Baseball Commissioner Bud Selig says he will propose a ban on chewing tobacco on the field in the new players’ contract. His pledge is part of a push by Major League Baseball (MLB) to rid the sport of a habit that has long been part of the game’s culture.
This winter, Selig received a letter from public health officials in 15 cities with Major League teams, urging MLB to ban tobacco use by all ballpark personnel. They noted links between smokeless tobacco and oral cancer, gum disease and other health issues. They also pointed to statistics from the Centers for Disease Control and Prevention showing that use of smokeless tobacco among high school boys has risen 36 percent since 2003.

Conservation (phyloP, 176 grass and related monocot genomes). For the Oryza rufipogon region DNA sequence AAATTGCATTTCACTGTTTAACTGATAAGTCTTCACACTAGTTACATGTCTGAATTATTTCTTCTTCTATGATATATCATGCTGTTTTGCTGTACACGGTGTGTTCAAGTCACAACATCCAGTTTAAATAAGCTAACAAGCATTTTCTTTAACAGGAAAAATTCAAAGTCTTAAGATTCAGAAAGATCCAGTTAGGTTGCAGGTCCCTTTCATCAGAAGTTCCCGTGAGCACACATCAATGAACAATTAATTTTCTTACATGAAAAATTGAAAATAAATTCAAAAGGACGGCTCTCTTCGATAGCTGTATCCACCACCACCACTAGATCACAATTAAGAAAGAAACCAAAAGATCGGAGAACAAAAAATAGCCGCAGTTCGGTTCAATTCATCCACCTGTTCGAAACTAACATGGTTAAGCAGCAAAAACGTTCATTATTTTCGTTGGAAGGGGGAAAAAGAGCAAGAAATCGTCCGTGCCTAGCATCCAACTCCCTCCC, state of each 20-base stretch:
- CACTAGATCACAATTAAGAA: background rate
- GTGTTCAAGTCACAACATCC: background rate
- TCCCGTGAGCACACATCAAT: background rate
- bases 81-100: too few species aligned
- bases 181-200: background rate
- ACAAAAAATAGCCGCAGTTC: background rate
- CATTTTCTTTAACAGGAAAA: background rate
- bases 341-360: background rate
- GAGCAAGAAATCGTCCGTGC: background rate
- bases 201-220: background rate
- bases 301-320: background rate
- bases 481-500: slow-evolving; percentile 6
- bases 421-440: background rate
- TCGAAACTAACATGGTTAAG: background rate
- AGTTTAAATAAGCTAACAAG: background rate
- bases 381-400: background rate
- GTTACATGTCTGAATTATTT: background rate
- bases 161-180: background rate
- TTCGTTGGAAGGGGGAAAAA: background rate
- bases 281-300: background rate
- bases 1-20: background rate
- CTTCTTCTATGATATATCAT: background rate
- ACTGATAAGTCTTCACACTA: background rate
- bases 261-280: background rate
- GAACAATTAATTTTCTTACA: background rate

In response to the letter, Selig said MLB will propose smokeless tobacco restrictions at the Major League level that are similar to those currently in place in the Minor Leagues, where smokeless tobacco, including dip and chew, are banned in ballparks.
The Associated Press reports several members of Congress are also calling for a chewing tobacco ban in baseball.
Matthew Myers, President of the Campaign for Tobacco-Free Kids, told the AP that baseball players have a responsibility as role models for young teens who don’t understand the health risks of chewing tobacco.
“Baseball players are free to do what they want when they’re not at the ballpark, when they’re not on television,” Myers said. “Our concern is that their behavior is affecting another generation of children.”